The Award of Merit is presented to an individual or non-profit genealogical or historical organization to recognize exceptional contributions to the field of genealogy over a period of five or more years, which has significantly aided research or increased interest in genealogy. For over twenty-five years Carolyn Marguerite Hutchinson Brown has taught genealogy classes and passionately and unabashedly promoted genealogy. She has published six books on her family and her husband’s family lines and has authored many articles published in a variety of genealogical publications. She also founded the Bouse Genealogical Society in Bouse, Arizona, in 2008. She continues to chair, teach, and mentor the group today. As the nomination form concluded, “One person can and does make a difference!”
Family History Writing Contest: Paul K. Graham of Salt Lake City, Utah, was the winner of the Family History Writing contest with his entry, A Love Story Proved: The Life and Family of Laura Lavinia (Kelly) Combs. This award is to encourage NGS members to write a family history that covers at least three generations and not more than four generations of their family.
National Genealogical Society Quarterly’s Award for Excellence: This award is presented for an outstanding article published in the NGSQ in the previous calendar year. The winner of this year’s award emphasized the importance of cultural practices, comprehensive research, and creative problem solving. For 2012, the editors have chosen Without Land, Occupation, Rights, or Marriage Privilege: The Bittner Family from Bavaria to New York, by F. Warren Bittner, cg, published in the September 2012 issue of the NGSQ.
Award for Excellence: Genealogical Methods and Sources: This year’s recipients were Robert S. Davis of Hanceville, Alabama, and Ted O. Brooke of Cumming, Georgia. The title of their entry was Georgia Research: A Handbook for Genealogists, Historians, Archivists, Lawyers, Librarians, and Other Researchers. This award is for a specific, significant single contribution in the form of a book, an article, or a series of articles that discuss genealogical methods and sources, which serves to foster scholarship and/or advances or promotes excellence in genealogy.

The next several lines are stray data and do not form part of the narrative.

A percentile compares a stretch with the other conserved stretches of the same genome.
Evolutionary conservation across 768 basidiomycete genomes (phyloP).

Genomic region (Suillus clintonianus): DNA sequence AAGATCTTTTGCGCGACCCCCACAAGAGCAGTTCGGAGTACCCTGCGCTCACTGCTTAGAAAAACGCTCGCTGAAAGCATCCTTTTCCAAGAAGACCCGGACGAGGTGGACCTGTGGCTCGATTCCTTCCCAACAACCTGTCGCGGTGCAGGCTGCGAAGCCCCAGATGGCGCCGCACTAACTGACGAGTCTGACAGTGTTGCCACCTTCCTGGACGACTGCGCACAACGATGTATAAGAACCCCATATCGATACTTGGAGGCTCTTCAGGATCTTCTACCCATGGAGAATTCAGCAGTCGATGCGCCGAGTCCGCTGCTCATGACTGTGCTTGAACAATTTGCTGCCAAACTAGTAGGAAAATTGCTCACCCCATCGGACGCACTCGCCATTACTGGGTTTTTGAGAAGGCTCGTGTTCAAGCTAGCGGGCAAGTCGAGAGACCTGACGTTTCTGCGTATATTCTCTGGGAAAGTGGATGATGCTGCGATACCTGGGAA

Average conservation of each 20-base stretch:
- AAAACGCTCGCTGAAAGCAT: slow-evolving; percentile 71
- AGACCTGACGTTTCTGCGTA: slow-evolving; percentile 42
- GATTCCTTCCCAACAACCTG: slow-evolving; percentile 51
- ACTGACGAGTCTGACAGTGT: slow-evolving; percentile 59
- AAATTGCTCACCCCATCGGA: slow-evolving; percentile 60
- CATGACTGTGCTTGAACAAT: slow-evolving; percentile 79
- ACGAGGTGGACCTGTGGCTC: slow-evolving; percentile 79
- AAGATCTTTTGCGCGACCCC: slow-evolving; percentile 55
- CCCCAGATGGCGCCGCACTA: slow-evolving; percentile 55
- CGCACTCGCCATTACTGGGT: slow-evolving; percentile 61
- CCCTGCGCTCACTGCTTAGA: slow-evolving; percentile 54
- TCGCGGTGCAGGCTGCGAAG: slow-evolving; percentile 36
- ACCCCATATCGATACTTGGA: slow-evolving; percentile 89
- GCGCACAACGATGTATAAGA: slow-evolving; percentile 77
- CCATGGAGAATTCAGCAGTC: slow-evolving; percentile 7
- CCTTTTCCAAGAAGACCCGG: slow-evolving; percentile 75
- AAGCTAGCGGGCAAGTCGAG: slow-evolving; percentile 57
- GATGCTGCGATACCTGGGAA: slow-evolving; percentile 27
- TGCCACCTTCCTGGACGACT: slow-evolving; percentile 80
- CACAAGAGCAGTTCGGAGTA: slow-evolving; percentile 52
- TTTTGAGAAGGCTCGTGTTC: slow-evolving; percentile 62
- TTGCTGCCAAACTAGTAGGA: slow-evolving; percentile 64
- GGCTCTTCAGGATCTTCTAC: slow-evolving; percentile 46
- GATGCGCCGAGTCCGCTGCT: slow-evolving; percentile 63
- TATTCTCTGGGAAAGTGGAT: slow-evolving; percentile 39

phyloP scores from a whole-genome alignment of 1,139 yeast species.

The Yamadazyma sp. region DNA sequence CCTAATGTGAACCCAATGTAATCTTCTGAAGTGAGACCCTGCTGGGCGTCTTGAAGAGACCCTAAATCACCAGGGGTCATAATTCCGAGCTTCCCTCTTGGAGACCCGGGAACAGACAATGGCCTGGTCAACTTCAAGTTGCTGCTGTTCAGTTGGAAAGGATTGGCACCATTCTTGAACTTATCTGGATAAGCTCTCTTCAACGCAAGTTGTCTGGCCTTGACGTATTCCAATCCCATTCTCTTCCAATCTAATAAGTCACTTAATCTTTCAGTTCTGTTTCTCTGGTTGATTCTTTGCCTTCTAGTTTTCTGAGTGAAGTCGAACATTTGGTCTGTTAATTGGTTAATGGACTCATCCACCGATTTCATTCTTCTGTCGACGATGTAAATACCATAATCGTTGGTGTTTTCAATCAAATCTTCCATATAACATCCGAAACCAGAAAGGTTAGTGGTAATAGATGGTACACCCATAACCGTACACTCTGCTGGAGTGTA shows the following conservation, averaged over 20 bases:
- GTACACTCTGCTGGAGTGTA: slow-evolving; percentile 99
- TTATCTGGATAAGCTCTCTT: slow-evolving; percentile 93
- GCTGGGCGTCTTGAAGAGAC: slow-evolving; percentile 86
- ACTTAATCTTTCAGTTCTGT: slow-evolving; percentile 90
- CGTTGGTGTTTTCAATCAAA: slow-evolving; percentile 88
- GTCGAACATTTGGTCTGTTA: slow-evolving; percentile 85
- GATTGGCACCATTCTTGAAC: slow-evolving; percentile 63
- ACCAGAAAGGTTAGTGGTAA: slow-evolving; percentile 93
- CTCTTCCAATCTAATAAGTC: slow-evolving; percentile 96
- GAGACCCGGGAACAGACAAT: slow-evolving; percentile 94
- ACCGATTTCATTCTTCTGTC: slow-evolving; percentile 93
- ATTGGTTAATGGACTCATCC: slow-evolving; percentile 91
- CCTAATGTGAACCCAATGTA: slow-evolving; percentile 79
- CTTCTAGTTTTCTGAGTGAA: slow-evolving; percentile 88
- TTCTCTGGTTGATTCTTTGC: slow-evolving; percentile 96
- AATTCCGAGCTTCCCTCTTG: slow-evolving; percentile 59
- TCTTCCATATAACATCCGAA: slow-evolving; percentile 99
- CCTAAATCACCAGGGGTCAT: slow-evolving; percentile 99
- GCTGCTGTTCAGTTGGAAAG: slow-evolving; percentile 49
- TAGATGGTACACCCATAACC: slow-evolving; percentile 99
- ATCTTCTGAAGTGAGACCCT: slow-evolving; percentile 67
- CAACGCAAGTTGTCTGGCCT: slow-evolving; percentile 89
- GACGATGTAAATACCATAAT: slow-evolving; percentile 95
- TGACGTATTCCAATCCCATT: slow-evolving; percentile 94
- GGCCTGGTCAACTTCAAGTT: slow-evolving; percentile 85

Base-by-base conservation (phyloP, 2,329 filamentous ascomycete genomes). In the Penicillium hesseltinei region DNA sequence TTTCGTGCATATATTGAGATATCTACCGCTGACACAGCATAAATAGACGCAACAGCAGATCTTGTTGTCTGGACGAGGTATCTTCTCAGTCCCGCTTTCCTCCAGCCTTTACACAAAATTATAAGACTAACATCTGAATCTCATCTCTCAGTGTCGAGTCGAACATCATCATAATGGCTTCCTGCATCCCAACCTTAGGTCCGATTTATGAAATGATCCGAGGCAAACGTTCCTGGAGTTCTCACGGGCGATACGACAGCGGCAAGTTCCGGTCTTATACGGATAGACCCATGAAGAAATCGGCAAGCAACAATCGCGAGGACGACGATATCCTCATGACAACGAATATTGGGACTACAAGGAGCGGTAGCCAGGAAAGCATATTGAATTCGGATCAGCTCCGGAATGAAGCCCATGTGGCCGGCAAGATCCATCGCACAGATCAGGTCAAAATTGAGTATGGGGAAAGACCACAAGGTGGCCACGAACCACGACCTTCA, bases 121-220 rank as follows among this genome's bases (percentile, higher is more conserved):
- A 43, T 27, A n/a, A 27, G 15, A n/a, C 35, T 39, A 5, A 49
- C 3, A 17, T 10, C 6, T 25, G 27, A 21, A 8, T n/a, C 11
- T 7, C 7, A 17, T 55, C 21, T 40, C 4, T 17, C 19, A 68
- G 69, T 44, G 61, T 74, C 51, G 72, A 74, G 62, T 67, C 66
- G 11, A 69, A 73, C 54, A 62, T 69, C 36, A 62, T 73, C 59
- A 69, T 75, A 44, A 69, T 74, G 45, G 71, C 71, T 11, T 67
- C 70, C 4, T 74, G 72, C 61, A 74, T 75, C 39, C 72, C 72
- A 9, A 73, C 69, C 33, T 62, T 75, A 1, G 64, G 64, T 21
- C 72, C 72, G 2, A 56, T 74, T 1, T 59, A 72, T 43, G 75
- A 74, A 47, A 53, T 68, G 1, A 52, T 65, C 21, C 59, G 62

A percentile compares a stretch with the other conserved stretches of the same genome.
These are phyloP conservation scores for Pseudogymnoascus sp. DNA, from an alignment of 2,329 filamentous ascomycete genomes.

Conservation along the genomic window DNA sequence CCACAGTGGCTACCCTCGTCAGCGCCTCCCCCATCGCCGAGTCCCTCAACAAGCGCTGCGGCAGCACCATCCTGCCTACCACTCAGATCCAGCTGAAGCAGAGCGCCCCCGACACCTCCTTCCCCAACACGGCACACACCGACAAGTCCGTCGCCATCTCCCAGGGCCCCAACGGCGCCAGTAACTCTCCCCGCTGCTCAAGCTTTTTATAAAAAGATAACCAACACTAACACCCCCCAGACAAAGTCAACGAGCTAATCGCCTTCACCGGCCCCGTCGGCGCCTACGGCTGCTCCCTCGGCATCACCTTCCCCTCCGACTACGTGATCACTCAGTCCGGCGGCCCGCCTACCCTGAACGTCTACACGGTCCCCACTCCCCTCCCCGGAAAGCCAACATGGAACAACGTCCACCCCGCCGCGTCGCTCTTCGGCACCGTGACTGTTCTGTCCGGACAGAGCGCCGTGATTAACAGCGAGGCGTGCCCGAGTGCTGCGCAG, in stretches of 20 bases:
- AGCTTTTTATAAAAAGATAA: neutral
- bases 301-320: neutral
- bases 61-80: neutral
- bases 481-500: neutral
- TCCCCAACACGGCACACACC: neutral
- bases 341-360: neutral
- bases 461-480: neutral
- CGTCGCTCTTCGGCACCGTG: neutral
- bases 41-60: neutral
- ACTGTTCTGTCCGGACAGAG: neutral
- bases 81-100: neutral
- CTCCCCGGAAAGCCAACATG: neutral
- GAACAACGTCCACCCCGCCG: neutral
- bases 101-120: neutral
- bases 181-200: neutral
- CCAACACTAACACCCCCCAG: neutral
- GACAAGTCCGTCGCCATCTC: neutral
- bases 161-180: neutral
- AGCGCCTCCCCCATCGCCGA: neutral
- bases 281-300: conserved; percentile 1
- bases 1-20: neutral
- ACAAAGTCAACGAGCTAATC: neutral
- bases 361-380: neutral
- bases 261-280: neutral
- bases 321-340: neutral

Award for Excellence: Genealogy and Family History Book: This year’s recipient was Helen Schatvet Ullmann, cg, fasg, of Acton, Massachusetts. The title of her entry was Some Descendants of Roger Billings of Dorchester, Massachusetts. This award is for a specific, significant single contribution in the form of a family genealogy or family history book published in the past five years. Entries serve to foster scholarship and/or otherwise advance or promote excellence in genealogy.
Senior Rubincam Youth Award (for students in grades 10-12 or between the ages of 16 and 18): Andrew Staton of Simpsonville, South Carolina, was this year’s winner. The title of his entry was My Windsor and Young Ancestors. The Senior Rubincam Award was established in 1986 to honor Milton Rubincam, cg, fasg, fngs, for his many years of service to the National Genealogical Society and to the field of genealogy. The award encourages and recognizes our youth as the next generation of family historians.
Home Study Course Scholarship: Kristin Harms of Alpharetta, Georgia, was the winner of the Home Study Course Scholarship. Harms received the award for having demonstrated her serious interest in pursuing a career in genealogy. Criteria include attending genealogy conferences and training, subscribing to genealogical publications, and membership in NGS.
The renowned NGS Home Study Course provides a solid foundation for researchers just starting out and new possibilities for experienced researchers more difficult problems. The self-paced, year-long course is published on CD and is offered with a grading option. Learners receive feedback from experts while conducting their personal research.
Ann C. Hilke was presented with the NGS Past President’s pin in recognition of her dedication and service to NGS.